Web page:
Rudoren: ‘A Little Naïve About the Beat’
New Jerusalem bureau chief talks to Tablet
Dylan Byers at Politico has an interview with Jodi Rudoren in which she discloses, among other things, that her tweet @ Electronic Intifada’s Ali Abunimah was intended to be a direct message (just like Anthony Weiner!). I also just got off the phone with her. We began the call by discussing how Sam Sifton was the first New York Times restaurant critic who had pictures of himself online when he took his job, and how that may turn out to be similar to her being the first Jerusalem bureau chief to have an active Twitter presence. What she said further confirmed my belief that she is coming to the subject new (as indeed she is: she has never reported on the Middle East), and that what some has taken for bias is in fact ignorance.
Some of her thoughts, edited and not all in order, follow. Non-italics are what she said.
On what happened in terms of the reaction today.
Combination of not learning Twitter correctly and being a little naive about the beat. I learn quickly. I’m not going to stay naive for long.
On whether she’ll stay on Twitter.
I think it would be really too bad if the Jerusalem bureau chief of the New York Times can’t be on social media, because I’m really going to try to make it work, because I think it’s really a part of our journalism, and just being part of public life and being in the conversation. It’s clear from the reaction today and yesterday and from what just I’ve barely dipped my toes into seeing is that lots and lots of people who are deeply knowledgeable are invested in social media, and I want to be part of that, and I want to report on that and report through that.
The level of sin to the level of reaction is quite striking, and we’ll see how it goes. My main takeaway from today is underlining what an incredible opportunity I’m stepping into. That people are focused on me is really a proxy for being focused on the story.
On why she took this gig.
It was the hardest thing I could think of to do. In addition to that, Jerusalem is a city and the region is a place that has been fascinating to me. I don’t have a huge amount of experience there, but when I was there I was struck by the incredible combination of history and news and the way that they’re layered together, the way what’s going on today is happening on top of—literally—thousands of years of history. Paired with that, the fact that this place is the object of such intense and passionate argument.
On her experience with this subject.
I wrote a ton about Arabs, Muslims. After 9/11, when I moved to Chicago. I’ve written nothing about the Middle East. I’ve written probably the most about Muslims.
On her tweet praising Peter Beinart’s book.
I did write that tweet carefully with my role in mind. I’m trying to read widely right now on this issue. This happens to be the thing I just read. And it’s a really good book! It doesn’t mean I agree with his argument. It’s readable, it’s filled with new reporting, and its provocative. That’s a journalist’s take on another journalist’s book. He’s obviously more of an advocacy journalist than I am. It doesn’t mean I think his argument is correct, it doesn’t mean I think everyone should line up behind him. It’s well-written, it’s filled with interesting reporting and facts. I’ll say it on any medium you want. I expect some of the books I read from the Palestinian perspective and from the Likud perspective will be good books, and I expect some of them to be crappy!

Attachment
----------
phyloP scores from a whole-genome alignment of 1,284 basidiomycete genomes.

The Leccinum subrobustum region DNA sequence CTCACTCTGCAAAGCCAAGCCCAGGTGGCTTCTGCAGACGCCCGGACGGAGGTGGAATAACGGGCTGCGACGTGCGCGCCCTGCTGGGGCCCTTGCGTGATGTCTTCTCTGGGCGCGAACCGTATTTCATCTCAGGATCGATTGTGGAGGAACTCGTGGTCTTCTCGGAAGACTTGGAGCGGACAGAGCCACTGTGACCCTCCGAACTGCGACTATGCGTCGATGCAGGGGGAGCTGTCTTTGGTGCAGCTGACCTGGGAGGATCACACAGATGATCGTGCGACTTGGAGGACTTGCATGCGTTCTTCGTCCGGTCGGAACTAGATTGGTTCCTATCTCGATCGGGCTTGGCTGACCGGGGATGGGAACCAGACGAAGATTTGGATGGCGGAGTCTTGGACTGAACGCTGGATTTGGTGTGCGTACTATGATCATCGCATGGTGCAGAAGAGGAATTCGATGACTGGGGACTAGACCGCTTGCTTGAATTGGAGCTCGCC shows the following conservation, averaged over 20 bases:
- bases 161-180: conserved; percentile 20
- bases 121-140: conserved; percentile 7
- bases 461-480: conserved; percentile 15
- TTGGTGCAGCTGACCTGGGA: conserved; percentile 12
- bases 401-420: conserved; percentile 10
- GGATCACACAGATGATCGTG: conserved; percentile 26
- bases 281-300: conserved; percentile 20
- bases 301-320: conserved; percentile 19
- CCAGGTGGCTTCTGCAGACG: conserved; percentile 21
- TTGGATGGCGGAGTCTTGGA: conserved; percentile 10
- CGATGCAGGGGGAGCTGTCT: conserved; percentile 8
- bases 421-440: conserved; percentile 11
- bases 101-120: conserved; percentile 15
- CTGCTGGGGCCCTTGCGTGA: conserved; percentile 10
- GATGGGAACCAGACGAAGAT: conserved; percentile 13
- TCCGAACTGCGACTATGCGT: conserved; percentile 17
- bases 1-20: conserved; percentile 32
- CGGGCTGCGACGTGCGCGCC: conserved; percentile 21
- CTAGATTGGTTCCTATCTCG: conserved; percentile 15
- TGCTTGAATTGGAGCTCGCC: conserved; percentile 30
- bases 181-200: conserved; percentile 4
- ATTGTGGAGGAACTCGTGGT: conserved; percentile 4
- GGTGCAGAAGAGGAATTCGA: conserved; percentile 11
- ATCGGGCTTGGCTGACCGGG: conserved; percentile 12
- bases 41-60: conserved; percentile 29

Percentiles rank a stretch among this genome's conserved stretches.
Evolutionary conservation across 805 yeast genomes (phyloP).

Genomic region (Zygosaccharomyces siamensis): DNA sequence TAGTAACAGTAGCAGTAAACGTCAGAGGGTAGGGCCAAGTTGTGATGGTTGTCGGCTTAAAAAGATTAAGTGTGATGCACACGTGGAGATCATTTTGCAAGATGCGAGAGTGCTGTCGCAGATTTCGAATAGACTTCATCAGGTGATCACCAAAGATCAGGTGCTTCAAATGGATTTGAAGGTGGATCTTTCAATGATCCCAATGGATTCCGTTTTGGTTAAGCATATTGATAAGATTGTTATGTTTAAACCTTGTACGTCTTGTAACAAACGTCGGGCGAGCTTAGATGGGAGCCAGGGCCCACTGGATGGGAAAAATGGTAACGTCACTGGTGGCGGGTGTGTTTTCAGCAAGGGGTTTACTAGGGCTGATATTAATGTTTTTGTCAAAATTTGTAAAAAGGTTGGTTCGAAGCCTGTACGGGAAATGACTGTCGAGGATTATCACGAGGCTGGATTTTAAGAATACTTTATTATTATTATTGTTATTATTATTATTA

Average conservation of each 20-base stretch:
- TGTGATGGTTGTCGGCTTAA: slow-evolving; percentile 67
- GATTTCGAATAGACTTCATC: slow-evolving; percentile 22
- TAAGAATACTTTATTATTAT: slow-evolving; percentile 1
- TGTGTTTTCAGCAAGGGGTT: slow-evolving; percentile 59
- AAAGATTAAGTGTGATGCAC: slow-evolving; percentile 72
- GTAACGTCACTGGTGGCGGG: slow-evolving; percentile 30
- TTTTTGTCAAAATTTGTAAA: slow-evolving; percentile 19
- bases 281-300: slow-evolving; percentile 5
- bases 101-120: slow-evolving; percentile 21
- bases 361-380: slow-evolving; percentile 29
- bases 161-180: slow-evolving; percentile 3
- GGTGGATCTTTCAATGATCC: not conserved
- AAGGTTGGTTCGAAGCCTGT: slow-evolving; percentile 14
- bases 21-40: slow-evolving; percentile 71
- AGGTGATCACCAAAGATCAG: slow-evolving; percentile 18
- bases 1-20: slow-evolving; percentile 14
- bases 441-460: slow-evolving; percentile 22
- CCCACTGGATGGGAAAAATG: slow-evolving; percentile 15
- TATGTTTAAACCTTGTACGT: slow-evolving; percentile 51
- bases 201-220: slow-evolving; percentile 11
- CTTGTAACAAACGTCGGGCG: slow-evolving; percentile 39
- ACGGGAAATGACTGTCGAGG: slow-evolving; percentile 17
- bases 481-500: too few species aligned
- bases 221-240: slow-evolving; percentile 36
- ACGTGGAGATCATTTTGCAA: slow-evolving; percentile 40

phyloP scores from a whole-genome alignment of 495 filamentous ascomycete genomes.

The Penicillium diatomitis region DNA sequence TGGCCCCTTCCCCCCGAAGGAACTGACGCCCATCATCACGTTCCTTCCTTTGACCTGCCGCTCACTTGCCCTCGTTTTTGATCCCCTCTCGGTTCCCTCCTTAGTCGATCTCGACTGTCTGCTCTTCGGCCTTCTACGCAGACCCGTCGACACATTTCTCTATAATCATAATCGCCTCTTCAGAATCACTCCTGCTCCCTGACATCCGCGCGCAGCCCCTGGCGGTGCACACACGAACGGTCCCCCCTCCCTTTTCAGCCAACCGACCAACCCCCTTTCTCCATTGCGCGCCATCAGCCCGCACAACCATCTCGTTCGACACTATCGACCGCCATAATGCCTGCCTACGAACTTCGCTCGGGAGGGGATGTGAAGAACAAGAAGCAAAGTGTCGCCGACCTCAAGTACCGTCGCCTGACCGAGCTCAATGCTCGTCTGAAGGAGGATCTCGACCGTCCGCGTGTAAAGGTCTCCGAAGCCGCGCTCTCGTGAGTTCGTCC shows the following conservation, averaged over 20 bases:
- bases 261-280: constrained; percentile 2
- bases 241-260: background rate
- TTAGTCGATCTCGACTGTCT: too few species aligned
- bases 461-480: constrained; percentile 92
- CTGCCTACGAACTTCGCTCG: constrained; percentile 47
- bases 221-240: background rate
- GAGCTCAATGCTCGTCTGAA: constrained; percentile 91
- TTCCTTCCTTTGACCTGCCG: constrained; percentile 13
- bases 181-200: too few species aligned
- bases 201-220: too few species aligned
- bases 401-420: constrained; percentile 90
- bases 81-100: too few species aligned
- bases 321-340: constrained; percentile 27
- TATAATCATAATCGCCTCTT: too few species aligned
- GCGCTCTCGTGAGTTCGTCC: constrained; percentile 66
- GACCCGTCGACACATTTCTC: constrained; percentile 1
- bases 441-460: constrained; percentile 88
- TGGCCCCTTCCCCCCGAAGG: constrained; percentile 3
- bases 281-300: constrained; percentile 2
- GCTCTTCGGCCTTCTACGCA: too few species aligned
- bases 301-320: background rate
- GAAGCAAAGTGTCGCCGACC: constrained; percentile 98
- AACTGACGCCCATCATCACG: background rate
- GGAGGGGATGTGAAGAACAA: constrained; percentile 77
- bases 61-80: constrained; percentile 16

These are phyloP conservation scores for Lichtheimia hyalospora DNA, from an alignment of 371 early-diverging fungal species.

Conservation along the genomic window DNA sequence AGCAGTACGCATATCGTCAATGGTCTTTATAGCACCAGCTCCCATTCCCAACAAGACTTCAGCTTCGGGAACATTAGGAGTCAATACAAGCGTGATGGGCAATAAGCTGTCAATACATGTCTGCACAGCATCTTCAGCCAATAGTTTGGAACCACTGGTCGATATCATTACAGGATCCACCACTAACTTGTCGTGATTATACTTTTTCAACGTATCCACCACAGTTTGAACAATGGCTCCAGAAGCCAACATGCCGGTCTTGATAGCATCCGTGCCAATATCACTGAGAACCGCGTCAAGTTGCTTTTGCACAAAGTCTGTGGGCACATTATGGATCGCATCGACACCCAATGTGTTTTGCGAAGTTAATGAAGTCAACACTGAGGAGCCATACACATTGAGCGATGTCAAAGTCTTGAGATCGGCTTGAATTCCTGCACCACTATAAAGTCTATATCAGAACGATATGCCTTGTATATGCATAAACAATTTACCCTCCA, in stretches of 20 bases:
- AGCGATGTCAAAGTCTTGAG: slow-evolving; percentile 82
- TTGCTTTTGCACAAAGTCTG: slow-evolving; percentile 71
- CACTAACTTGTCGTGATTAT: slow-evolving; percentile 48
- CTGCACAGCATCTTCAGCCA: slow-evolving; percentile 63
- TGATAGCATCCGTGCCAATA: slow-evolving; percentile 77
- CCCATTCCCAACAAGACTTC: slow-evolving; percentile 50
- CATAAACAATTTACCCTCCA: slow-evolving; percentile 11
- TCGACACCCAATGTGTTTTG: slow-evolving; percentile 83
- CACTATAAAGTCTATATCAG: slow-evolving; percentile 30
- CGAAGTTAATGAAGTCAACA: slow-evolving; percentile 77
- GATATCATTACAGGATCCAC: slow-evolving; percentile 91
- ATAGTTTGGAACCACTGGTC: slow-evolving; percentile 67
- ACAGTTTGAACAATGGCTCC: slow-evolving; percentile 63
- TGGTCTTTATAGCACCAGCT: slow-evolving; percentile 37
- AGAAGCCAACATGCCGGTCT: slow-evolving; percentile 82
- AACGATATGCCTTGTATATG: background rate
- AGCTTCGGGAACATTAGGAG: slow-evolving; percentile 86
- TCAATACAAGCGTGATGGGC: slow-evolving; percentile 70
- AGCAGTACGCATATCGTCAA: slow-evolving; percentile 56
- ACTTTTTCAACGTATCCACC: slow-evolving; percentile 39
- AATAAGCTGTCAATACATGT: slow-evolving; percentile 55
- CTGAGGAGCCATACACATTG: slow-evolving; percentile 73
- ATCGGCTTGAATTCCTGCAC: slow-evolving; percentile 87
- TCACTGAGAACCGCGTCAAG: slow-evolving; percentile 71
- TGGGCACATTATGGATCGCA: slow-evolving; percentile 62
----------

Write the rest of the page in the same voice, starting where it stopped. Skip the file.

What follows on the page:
My editorialization: re-reading this, her balancing “Palestinian” and “Likud” strikes me as another rookie mistake. If somebody more well versed in the conflict said it, I would question their balancing of the two. But, honestly, I really think she’s just getting her feet wet. Which is further argument, for me, on why she shouldn’t be tweeting about it yet.
It happens that I went to college with Peter and we are demographically simiilar, but I don’t do what he does. I’m not an activist.
On the wayward Abunimah direct message.
I’m not going to apologize for wanting to talk with Ali Abunimah either. I really am not prepared to tell you who the right counterpart is on the other side, but I want to meet that guy, too, and all the people in between. I’m going to talk to you and Ron Dermer and settlers and Palestinians and Haredim and Arab-Israelis and secular Israelis.
Daily rate: $2
Monthly rate: $18
Yearly rate: $180
WAIT, WHY DO I HAVE TO PAY TO COMMENT?
Tablet is committed to bringing you the best, smartest, most enlightening and entertaining reporting and writing on Jewish life, all free of charge. We take pride in our community of readers, and are thrilled that you choose to engage with us in a way that is both thoughtful and thought-provoking. But the Internet, for all of its wonders, poses challenges to civilized and constructive discussion, allowing vocal—and, often, anonymous—minorities to drag it down with invective (and worse). Starting today, then, we are asking people who'd like to post comments on the site to pay a nominal fee—less a paywall than a gesture of your own commitment to the cause of great conversation. All proceeds go to helping us bring you the ambitious journalism that brought you here in the first place.
I NEED TO BE HEARD! BUT I DONT WANT TO PAY.
Readers can still interact with us free of charge via Facebook, Twitter, and our other social media channels, or write to us at email@example.com. Each week, we’ll select the best letters and publish them in a new letters to the editor feature on the Scroll.
We hope this new largely symbolic measure will help us create a more pleasant and cultivated environment for all of our readers, and, as always, we thank you deeply for your support.